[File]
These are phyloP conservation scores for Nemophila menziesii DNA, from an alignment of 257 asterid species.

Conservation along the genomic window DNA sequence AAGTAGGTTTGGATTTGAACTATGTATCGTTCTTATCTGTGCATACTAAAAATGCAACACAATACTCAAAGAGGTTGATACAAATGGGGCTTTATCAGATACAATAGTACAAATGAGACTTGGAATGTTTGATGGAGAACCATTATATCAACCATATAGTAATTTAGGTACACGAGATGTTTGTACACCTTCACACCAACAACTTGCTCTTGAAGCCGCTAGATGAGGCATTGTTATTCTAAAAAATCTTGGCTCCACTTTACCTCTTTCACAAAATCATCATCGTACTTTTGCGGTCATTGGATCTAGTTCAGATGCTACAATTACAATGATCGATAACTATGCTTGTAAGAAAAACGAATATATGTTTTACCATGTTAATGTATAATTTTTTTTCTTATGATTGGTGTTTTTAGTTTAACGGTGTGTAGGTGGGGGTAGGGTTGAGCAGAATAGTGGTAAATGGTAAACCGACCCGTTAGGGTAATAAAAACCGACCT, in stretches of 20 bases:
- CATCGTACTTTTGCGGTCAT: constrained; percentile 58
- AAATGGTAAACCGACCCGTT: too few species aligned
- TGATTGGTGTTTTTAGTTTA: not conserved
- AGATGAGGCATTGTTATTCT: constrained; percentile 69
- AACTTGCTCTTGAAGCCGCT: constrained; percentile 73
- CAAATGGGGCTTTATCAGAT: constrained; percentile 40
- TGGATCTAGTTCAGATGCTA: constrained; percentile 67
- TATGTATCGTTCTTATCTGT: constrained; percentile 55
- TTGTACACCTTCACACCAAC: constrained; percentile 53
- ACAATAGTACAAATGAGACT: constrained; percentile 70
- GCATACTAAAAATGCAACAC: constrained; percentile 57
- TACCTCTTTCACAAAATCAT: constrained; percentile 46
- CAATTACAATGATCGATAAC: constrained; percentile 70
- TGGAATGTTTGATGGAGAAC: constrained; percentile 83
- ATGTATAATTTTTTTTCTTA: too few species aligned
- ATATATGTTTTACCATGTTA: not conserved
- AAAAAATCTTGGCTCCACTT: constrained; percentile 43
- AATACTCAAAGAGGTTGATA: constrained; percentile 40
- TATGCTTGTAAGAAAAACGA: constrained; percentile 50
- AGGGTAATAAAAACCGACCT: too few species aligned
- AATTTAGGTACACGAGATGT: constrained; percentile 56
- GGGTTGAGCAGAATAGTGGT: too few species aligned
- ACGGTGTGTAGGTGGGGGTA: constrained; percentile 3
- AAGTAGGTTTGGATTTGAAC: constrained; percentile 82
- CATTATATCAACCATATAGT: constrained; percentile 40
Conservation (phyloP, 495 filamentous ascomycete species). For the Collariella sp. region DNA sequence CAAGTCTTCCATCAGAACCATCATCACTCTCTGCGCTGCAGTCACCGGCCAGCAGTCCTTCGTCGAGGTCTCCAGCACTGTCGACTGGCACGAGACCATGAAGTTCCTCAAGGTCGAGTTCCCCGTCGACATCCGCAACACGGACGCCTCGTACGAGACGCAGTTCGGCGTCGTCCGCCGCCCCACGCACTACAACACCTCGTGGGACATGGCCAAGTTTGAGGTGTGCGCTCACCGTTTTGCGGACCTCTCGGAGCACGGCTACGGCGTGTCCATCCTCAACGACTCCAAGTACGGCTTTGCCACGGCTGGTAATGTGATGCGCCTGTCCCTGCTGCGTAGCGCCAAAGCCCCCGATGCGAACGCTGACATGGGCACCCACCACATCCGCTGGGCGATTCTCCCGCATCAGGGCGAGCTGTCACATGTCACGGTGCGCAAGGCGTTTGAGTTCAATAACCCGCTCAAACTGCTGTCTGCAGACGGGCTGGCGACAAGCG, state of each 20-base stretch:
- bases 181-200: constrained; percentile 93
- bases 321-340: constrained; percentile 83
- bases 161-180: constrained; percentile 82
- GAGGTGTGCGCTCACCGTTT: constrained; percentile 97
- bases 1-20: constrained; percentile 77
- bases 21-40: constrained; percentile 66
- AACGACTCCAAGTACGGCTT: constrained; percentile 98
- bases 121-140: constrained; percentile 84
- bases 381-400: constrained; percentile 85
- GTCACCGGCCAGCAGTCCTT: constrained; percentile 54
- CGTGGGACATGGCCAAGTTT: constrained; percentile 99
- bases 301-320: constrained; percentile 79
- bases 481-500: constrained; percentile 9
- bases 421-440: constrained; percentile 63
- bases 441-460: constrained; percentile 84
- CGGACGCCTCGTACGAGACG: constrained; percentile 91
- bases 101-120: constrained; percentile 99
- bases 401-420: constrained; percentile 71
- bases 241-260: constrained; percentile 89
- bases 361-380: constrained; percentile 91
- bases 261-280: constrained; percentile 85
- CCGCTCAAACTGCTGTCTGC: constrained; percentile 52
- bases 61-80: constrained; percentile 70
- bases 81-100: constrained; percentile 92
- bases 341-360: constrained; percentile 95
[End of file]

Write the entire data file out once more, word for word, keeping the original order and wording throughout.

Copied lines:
These are phyloP conservation scores for Nemophila menziesii DNA, from an alignment of 257 asterid species.

Conservation along the genomic window DNA sequence AAGTAGGTTTGGATTTGAACTATGTATCGTTCTTATCTGTGCATACTAAAAATGCAACACAATACTCAAAGAGGTTGATACAAATGGGGCTTTATCAGATACAATAGTACAAATGAGACTTGGAATGTTTGATGGAGAACCATTATATCAACCATATAGTAATTTAGGTACACGAGATGTTTGTACACCTTCACACCAACAACTTGCTCTTGAAGCCGCTAGATGAGGCATTGTTATTCTAAAAAATCTTGGCTCCACTTTACCTCTTTCACAAAATCATCATCGTACTTTTGCGGTCATTGGATCTAGTTCAGATGCTACAATTACAATGATCGATAACTATGCTTGTAAGAAAAACGAATATATGTTTTACCATGTTAATGTATAATTTTTTTTCTTATGATTGGTGTTTTTAGTTTAACGGTGTGTAGGTGGGGGTAGGGTTGAGCAGAATAGTGGTAAATGGTAAACCGACCCGTTAGGGTAATAAAAACCGACCT, in stretches of 20 bases:
- CATCGTACTTTTGCGGTCAT: constrained; percentile 58
- AAATGGTAAACCGACCCGTT: too few species aligned
- TGATTGGTGTTTTTAGTTTA: not conserved
- AGATGAGGCATTGTTATTCT: constrained; percentile 69
- AACTTGCTCTTGAAGCCGCT: constrained; percentile 73
- CAAATGGGGCTTTATCAGAT: constrained; percentile 40
- TGGATCTAGTTCAGATGCTA: constrained; percentile 67
- TATGTATCGTTCTTATCTGT: constrained; percentile 55
- TTGTACACCTTCACACCAAC: constrained; percentile 53
- ACAATAGTACAAATGAGACT: constrained; percentile 70
- GCATACTAAAAATGCAACAC: constrained; percentile 57
- TACCTCTTTCACAAAATCAT: constrained; percentile 46
- CAATTACAATGATCGATAAC: constrained; percentile 70
- TGGAATGTTTGATGGAGAAC: constrained; percentile 83
- ATGTATAATTTTTTTTCTTA: too few species aligned
- ATATATGTTTTACCATGTTA: not conserved
- AAAAAATCTTGGCTCCACTT: constrained; percentile 43
- AATACTCAAAGAGGTTGATA: constrained; percentile 40
- TATGCTTGTAAGAAAAACGA: constrained; percentile 50
- AGGGTAATAAAAACCGACCT: too few species aligned
- AATTTAGGTACACGAGATGT: constrained; percentile 56
- GGGTTGAGCAGAATAGTGGT: too few species aligned
- ACGGTGTGTAGGTGGGGGTA: constrained; percentile 3
- AAGTAGGTTTGGATTTGAAC: constrained; percentile 82
- CATTATATCAACCATATAGT: constrained; percentile 40
Conservation (phyloP, 495 filamentous ascomycete species). For the Collariella sp. region DNA sequence CAAGTCTTCCATCAGAACCATCATCACTCTCTGCGCTGCAGTCACCGGCCAGCAGTCCTTCGTCGAGGTCTCCAGCACTGTCGACTGGCACGAGACCATGAAGTTCCTCAAGGTCGAGTTCCCCGTCGACATCCGCAACACGGACGCCTCGTACGAGACGCAGTTCGGCGTCGTCCGCCGCCCCACGCACTACAACACCTCGTGGGACATGGCCAAGTTTGAGGTGTGCGCTCACCGTTTTGCGGACCTCTCGGAGCACGGCTACGGCGTGTCCATCCTCAACGACTCCAAGTACGGCTTTGCCACGGCTGGTAATGTGATGCGCCTGTCCCTGCTGCGTAGCGCCAAAGCCCCCGATGCGAACGCTGACATGGGCACCCACCACATCCGCTGGGCGATTCTCCCGCATCAGGGCGAGCTGTCACATGTCACGGTGCGCAAGGCGTTTGAGTTCAATAACCCGCTCAAACTGCTGTCTGCAGACGGGCTGGCGACAAGCG, state of each 20-base stretch:
- bases 181-200: constrained; percentile 93
- bases 321-340: constrained; percentile 83
- bases 161-180: constrained; percentile 82
- GAGGTGTGCGCTCACCGTTT: constrained; percentile 97
- bases 1-20: constrained; percentile 77
- bases 21-40: constrained; percentile 66
- AACGACTCCAAGTACGGCTT: constrained; percentile 98
- bases 121-140: constrained; percentile 84
- bases 381-400: constrained; percentile 85
- GTCACCGGCCAGCAGTCCTT: constrained; percentile 54
- CGTGGGACATGGCCAAGTTT: constrained; percentile 99
- bases 301-320: constrained; percentile 79
- bases 481-500: constrained; percentile 9
- bases 421-440: constrained; percentile 63
- bases 441-460: constrained; percentile 84
- CGGACGCCTCGTACGAGACG: constrained; percentile 91
- bases 101-120: constrained; percentile 99
- bases 401-420: constrained; percentile 71
- bases 241-260: constrained; percentile 89
- bases 361-380: constrained; percentile 91
- bases 261-280: constrained; percentile 85
- CCGCTCAAACTGCTGTCTGC: constrained; percentile 52
- bases 61-80: constrained; percentile 70
- bases 81-100: constrained; percentile 92
- bases 341-360: constrained; percentile 95